The State Railway of Thailand will press on with construction of the Bang Sue-Taling Chan elevated railway line despite a court ruling against it.
The Central Administrative Court ruled that the SRT unlawfully awarded a contract to the Unique-Chun Wo joint venture in 2008 to undertake the project.
The court ruled last Tuesday that the SRT board, chaired by then permanent secretary for transportation Chaisawat Kittipornpaiboon, broke a bidding regulation of the Office of the Prime Minister by awarding the contract to a lone bidder.
The 2006 regulation stipulates a state agency must call off any bidding round in which only one contender emerges to offer a price.
The SRT board approved the selection of Unique-Chun Wo joint venture, which bid for the red line project with a price of 8.7 billion baht, only 1,000 baht below the median price.
Rival contender STCC joint venture, which was disqualified by a bidding committee due to its failure to meet some requirements in the terms of reference, objected to the board’s decision.
It lodged a complaint with the court against the bidding process.
SRT executives said they would appeal against the court’s decision. They argue that such a regulation can be relaxed in certain cases and the SRT needs to press on with construction of the 15km route, which is more than half complete.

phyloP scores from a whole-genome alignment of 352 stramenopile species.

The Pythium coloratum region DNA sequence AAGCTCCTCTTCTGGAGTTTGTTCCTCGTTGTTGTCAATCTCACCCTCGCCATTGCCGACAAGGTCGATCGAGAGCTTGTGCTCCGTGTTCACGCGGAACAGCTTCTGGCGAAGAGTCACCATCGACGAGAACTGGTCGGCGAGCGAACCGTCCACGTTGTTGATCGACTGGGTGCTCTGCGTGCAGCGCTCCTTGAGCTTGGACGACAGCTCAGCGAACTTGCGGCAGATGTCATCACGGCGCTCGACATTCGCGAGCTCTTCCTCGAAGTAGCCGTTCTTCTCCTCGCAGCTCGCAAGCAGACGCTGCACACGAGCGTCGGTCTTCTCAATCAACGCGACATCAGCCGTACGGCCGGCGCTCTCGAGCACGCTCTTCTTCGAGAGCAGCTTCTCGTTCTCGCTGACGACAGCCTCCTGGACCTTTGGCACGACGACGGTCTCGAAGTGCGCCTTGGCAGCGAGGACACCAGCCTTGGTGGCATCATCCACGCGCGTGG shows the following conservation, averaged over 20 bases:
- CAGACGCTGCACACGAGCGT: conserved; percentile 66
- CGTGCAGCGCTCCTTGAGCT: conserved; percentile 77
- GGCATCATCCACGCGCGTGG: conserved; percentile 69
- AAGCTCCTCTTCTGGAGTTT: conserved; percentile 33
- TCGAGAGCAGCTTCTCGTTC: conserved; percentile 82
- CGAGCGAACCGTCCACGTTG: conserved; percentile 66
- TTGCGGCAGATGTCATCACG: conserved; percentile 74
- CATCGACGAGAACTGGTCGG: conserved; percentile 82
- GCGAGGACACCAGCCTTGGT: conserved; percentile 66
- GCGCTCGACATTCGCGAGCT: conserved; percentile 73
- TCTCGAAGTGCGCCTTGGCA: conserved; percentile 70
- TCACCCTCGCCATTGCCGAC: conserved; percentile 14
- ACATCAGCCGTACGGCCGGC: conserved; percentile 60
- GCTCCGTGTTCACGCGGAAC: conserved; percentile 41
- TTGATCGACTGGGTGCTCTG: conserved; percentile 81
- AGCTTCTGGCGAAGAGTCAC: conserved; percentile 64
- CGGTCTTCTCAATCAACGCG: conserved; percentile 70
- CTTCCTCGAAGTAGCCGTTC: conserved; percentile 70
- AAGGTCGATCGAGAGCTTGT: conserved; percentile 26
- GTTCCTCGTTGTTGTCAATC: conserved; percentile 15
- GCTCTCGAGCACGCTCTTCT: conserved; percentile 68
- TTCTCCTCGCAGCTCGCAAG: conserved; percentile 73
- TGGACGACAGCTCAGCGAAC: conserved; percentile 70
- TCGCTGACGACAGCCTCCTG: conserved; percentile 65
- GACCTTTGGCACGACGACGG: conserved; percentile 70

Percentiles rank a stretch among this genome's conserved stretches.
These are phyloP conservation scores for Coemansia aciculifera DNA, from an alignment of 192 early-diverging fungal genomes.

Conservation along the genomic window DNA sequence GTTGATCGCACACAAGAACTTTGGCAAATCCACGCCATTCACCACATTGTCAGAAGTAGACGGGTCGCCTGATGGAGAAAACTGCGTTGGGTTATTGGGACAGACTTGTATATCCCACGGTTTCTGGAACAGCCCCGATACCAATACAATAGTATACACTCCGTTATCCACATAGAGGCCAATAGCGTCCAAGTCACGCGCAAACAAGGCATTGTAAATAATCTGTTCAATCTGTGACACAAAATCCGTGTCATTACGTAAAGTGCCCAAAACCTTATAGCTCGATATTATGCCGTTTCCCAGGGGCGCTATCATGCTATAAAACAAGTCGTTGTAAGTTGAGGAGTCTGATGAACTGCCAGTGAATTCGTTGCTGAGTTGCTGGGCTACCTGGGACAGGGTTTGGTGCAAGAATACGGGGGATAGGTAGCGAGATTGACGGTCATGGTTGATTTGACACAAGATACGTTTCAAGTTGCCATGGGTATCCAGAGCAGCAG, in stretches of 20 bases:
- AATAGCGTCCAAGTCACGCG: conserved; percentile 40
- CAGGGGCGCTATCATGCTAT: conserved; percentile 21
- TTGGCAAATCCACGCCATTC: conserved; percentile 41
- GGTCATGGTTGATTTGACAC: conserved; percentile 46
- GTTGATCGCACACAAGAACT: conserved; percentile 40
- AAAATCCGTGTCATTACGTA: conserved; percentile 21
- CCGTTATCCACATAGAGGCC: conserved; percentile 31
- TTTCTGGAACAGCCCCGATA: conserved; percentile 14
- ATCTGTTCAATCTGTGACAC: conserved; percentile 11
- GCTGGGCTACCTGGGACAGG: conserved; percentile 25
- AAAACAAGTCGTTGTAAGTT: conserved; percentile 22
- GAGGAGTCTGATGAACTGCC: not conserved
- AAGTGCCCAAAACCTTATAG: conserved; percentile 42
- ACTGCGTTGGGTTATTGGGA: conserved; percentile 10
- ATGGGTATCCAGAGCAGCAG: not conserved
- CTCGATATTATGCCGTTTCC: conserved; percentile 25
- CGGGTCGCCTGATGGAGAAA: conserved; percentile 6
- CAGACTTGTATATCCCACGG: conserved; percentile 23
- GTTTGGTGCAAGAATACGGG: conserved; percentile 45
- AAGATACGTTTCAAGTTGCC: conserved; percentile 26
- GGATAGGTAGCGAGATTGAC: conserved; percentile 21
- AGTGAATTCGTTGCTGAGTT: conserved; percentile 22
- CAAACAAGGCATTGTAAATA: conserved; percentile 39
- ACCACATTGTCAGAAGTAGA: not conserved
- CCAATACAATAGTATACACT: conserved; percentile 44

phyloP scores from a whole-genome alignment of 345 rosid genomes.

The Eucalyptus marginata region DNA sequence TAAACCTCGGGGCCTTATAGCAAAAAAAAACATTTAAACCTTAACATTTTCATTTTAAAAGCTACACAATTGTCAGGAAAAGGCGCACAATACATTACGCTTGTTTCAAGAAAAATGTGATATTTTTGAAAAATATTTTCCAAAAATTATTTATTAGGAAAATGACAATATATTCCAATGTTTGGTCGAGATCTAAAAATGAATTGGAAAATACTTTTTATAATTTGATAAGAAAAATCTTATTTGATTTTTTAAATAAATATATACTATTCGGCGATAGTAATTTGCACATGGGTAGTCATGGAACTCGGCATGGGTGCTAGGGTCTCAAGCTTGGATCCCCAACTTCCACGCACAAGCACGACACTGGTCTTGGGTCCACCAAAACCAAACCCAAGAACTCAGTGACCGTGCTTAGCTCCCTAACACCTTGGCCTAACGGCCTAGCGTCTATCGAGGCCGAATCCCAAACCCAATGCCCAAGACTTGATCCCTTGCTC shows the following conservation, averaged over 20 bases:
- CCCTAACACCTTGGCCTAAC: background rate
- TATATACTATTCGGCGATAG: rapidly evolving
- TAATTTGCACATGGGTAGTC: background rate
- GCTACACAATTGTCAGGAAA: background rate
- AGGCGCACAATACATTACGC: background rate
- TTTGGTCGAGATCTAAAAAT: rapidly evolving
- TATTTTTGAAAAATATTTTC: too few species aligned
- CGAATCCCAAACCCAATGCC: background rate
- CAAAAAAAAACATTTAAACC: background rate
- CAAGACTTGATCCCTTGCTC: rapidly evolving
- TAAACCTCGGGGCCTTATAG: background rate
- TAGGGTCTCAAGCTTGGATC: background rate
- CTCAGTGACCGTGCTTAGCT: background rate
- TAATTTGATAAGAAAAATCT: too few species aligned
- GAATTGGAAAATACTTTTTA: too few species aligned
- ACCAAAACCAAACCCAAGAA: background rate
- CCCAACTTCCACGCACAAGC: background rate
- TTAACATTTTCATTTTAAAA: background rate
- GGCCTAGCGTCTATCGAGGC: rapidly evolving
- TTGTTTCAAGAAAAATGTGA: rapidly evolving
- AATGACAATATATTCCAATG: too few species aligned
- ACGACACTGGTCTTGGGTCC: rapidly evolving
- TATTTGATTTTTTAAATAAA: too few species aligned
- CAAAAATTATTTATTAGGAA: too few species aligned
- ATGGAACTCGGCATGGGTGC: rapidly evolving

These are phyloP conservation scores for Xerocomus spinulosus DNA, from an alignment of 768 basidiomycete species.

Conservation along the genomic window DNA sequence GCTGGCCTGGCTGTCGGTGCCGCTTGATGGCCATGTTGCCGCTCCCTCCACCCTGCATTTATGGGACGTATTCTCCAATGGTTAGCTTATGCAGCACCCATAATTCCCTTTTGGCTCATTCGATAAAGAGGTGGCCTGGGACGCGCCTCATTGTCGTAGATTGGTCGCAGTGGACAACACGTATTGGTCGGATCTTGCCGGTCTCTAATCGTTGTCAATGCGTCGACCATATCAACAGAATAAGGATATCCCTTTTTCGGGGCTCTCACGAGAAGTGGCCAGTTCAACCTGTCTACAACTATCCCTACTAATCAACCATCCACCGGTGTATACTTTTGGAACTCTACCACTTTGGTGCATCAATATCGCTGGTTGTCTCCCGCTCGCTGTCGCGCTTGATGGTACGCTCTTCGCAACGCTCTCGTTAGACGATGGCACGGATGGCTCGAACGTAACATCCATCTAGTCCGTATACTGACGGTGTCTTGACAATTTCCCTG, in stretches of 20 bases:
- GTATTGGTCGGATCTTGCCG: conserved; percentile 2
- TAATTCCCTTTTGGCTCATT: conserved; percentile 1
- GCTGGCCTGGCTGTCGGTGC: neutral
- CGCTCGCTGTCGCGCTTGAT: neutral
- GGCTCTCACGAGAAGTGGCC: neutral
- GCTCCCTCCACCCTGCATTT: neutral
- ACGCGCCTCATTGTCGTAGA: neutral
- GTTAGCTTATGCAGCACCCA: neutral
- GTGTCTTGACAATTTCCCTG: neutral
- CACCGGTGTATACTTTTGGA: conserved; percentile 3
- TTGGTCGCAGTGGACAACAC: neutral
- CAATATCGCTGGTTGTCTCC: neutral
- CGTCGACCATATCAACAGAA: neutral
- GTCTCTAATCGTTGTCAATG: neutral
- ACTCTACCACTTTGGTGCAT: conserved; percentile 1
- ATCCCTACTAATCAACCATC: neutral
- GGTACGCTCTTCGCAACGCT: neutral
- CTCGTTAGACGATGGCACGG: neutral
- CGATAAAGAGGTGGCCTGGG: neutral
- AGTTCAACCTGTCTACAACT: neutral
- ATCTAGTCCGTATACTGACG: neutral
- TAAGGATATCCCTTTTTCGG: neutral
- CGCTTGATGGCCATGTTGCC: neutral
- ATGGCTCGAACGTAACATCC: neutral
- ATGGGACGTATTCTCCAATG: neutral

Permanent secretary for transport Supoj Saplom said that even if the case went to the Supreme Administrative Court and that body ruled against the SRT, “the project must go on due to the contract between the SRT and the companies”.
He insisted the bidding was carried out legally, and there was only one qualified bidder.
He cited a cabinet resolution on Oct 16, 2007 that allows PM’s Office regulations to be relaxed in certain cases.
Mr Supoj said the SRT had to award the contract to the Unique-Chun Wo joint venture as the authority had locked in on the price of construction materials in 2008.
Renegotiating a contract now would mean paying for construction materials at today’s rates, which would add substantially to the project’s overall cost.
“The PM’s Office’s regulations are put in place by cabinet resolutions, so they can be amended by cabinet resolutions as well,” said Mr Supoj, also the SRT board chairman.
Anant Swaengtong, a legal expert from the STCC joint venture, said he would hold talks with representatives of four companies under its umbrella on how to fight the SRT’s case before the court.
He said the group is also preparing to file a lawsuit against the SRT for damages to the companies.
Meanwhile, Unique Engineering and Construction Plc managing director Kornpat Suwiwatthanachai said her company, which formed the Unique-Chun Wo joint venture, was not a party to the legal dispute and the group has correctly followed its contract with the SRT.